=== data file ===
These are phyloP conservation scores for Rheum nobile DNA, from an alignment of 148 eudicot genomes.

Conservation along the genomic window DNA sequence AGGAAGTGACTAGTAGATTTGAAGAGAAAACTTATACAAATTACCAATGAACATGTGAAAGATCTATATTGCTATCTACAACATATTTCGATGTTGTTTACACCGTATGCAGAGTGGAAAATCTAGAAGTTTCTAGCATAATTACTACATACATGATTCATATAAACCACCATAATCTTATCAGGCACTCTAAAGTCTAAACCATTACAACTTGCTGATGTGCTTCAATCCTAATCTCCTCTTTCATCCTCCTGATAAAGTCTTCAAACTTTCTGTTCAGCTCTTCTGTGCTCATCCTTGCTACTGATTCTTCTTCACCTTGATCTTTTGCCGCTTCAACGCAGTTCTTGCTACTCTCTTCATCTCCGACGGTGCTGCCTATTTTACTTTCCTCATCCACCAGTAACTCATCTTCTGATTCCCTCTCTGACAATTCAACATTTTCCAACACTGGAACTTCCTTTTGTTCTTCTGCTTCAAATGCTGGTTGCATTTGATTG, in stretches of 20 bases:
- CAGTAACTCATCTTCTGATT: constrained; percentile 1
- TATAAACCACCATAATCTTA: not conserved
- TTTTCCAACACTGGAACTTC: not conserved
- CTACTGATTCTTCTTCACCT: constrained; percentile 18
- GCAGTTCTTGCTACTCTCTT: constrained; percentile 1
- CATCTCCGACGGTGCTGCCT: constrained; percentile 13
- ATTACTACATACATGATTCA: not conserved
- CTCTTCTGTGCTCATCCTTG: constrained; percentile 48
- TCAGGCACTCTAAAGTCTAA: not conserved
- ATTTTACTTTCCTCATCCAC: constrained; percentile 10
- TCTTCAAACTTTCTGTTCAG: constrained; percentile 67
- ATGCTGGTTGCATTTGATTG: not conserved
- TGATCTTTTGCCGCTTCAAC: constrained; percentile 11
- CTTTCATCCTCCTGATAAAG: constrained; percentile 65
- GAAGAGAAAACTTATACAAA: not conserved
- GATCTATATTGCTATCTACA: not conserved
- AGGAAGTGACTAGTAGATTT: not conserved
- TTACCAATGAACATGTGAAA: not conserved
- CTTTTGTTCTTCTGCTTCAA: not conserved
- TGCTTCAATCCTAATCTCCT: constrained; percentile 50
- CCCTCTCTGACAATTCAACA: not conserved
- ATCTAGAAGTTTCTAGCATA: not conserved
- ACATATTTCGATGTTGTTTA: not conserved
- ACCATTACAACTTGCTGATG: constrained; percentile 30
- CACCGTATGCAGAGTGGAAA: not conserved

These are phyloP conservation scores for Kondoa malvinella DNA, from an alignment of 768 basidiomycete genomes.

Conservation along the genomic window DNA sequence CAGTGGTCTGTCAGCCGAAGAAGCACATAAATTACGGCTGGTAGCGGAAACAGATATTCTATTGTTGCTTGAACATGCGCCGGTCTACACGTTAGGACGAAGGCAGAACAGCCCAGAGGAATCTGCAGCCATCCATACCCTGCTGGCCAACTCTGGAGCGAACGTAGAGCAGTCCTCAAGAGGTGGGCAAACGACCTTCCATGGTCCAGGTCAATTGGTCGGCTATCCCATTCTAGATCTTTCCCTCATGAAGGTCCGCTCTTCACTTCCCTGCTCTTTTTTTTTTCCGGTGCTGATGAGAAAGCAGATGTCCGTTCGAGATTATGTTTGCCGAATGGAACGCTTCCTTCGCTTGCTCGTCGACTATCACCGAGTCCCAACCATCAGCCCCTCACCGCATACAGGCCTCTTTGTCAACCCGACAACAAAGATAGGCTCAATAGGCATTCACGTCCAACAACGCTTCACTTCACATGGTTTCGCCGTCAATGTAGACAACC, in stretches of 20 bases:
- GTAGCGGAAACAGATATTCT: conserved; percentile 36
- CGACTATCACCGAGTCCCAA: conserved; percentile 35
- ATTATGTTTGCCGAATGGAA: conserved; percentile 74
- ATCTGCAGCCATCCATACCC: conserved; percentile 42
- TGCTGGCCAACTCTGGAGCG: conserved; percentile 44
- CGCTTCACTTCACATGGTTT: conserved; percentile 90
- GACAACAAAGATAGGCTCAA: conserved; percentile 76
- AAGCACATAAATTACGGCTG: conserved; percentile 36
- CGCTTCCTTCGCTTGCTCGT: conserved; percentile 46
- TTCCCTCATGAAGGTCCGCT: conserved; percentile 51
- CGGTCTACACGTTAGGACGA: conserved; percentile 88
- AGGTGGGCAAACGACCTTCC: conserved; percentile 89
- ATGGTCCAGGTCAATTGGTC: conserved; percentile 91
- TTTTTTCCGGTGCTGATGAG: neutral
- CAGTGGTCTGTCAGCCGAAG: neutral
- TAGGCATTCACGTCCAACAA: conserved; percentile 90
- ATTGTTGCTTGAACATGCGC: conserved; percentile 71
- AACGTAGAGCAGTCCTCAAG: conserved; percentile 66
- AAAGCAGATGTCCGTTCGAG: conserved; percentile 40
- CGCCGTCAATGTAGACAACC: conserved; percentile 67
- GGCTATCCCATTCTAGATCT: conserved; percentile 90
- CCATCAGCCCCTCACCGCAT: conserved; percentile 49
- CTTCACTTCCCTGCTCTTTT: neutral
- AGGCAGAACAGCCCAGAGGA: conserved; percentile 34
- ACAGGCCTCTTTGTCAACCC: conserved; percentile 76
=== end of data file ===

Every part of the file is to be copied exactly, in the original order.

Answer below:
These are phyloP conservation scores for Rheum nobile DNA, from an alignment of 148 eudicot genomes.

Conservation along the genomic window DNA sequence AGGAAGTGACTAGTAGATTTGAAGAGAAAACTTATACAAATTACCAATGAACATGTGAAAGATCTATATTGCTATCTACAACATATTTCGATGTTGTTTACACCGTATGCAGAGTGGAAAATCTAGAAGTTTCTAGCATAATTACTACATACATGATTCATATAAACCACCATAATCTTATCAGGCACTCTAAAGTCTAAACCATTACAACTTGCTGATGTGCTTCAATCCTAATCTCCTCTTTCATCCTCCTGATAAAGTCTTCAAACTTTCTGTTCAGCTCTTCTGTGCTCATCCTTGCTACTGATTCTTCTTCACCTTGATCTTTTGCCGCTTCAACGCAGTTCTTGCTACTCTCTTCATCTCCGACGGTGCTGCCTATTTTACTTTCCTCATCCACCAGTAACTCATCTTCTGATTCCCTCTCTGACAATTCAACATTTTCCAACACTGGAACTTCCTTTTGTTCTTCTGCTTCAAATGCTGGTTGCATTTGATTG, in stretches of 20 bases:
- CAGTAACTCATCTTCTGATT: constrained; percentile 1
- TATAAACCACCATAATCTTA: not conserved
- TTTTCCAACACTGGAACTTC: not conserved
- CTACTGATTCTTCTTCACCT: constrained; percentile 18
- GCAGTTCTTGCTACTCTCTT: constrained; percentile 1
- CATCTCCGACGGTGCTGCCT: constrained; percentile 13
- ATTACTACATACATGATTCA: not conserved
- CTCTTCTGTGCTCATCCTTG: constrained; percentile 48
- TCAGGCACTCTAAAGTCTAA: not conserved
- ATTTTACTTTCCTCATCCAC: constrained; percentile 10
- TCTTCAAACTTTCTGTTCAG: constrained; percentile 67
- ATGCTGGTTGCATTTGATTG: not conserved
- TGATCTTTTGCCGCTTCAAC: constrained; percentile 11
- CTTTCATCCTCCTGATAAAG: constrained; percentile 65
- GAAGAGAAAACTTATACAAA: not conserved
- GATCTATATTGCTATCTACA: not conserved
- AGGAAGTGACTAGTAGATTT: not conserved
- TTACCAATGAACATGTGAAA: not conserved
- CTTTTGTTCTTCTGCTTCAA: not conserved
- TGCTTCAATCCTAATCTCCT: constrained; percentile 50
- CCCTCTCTGACAATTCAACA: not conserved
- ATCTAGAAGTTTCTAGCATA: not conserved
- ACATATTTCGATGTTGTTTA: not conserved
- ACCATTACAACTTGCTGATG: constrained; percentile 30
- CACCGTATGCAGAGTGGAAA: not conserved

These are phyloP conservation scores for Kondoa malvinella DNA, from an alignment of 768 basidiomycete genomes.

Conservation along the genomic window DNA sequence CAGTGGTCTGTCAGCCGAAGAAGCACATAAATTACGGCTGGTAGCGGAAACAGATATTCTATTGTTGCTTGAACATGCGCCGGTCTACACGTTAGGACGAAGGCAGAACAGCCCAGAGGAATCTGCAGCCATCCATACCCTGCTGGCCAACTCTGGAGCGAACGTAGAGCAGTCCTCAAGAGGTGGGCAAACGACCTTCCATGGTCCAGGTCAATTGGTCGGCTATCCCATTCTAGATCTTTCCCTCATGAAGGTCCGCTCTTCACTTCCCTGCTCTTTTTTTTTTCCGGTGCTGATGAGAAAGCAGATGTCCGTTCGAGATTATGTTTGCCGAATGGAACGCTTCCTTCGCTTGCTCGTCGACTATCACCGAGTCCCAACCATCAGCCCCTCACCGCATACAGGCCTCTTTGTCAACCCGACAACAAAGATAGGCTCAATAGGCATTCACGTCCAACAACGCTTCACTTCACATGGTTTCGCCGTCAATGTAGACAACC, in stretches of 20 bases:
- GTAGCGGAAACAGATATTCT: conserved; percentile 36
- CGACTATCACCGAGTCCCAA: conserved; percentile 35
- ATTATGTTTGCCGAATGGAA: conserved; percentile 74
- ATCTGCAGCCATCCATACCC: conserved; percentile 42
- TGCTGGCCAACTCTGGAGCG: conserved; percentile 44
- CGCTTCACTTCACATGGTTT: conserved; percentile 90
- GACAACAAAGATAGGCTCAA: conserved; percentile 76
- AAGCACATAAATTACGGCTG: conserved; percentile 36
- CGCTTCCTTCGCTTGCTCGT: conserved; percentile 46
- TTCCCTCATGAAGGTCCGCT: conserved; percentile 51
- CGGTCTACACGTTAGGACGA: conserved; percentile 88
- AGGTGGGCAAACGACCTTCC: conserved; percentile 89
- ATGGTCCAGGTCAATTGGTC: conserved; percentile 91
- TTTTTTCCGGTGCTGATGAG: neutral
- CAGTGGTCTGTCAGCCGAAG: neutral
- TAGGCATTCACGTCCAACAA: conserved; percentile 90
- ATTGTTGCTTGAACATGCGC: conserved; percentile 71
- AACGTAGAGCAGTCCTCAAG: conserved; percentile 66
- AAAGCAGATGTCCGTTCGAG: conserved; percentile 40
- CGCCGTCAATGTAGACAACC: conserved; percentile 67
- GGCTATCCCATTCTAGATCT: conserved; percentile 90
- CCATCAGCCCCTCACCGCAT: conserved; percentile 49
- CTTCACTTCCCTGCTCTTTT: neutral
- AGGCAGAACAGCCCAGAGGA: conserved; percentile 34
- ACAGGCCTCTTTGTCAACCC: conserved; percentile 76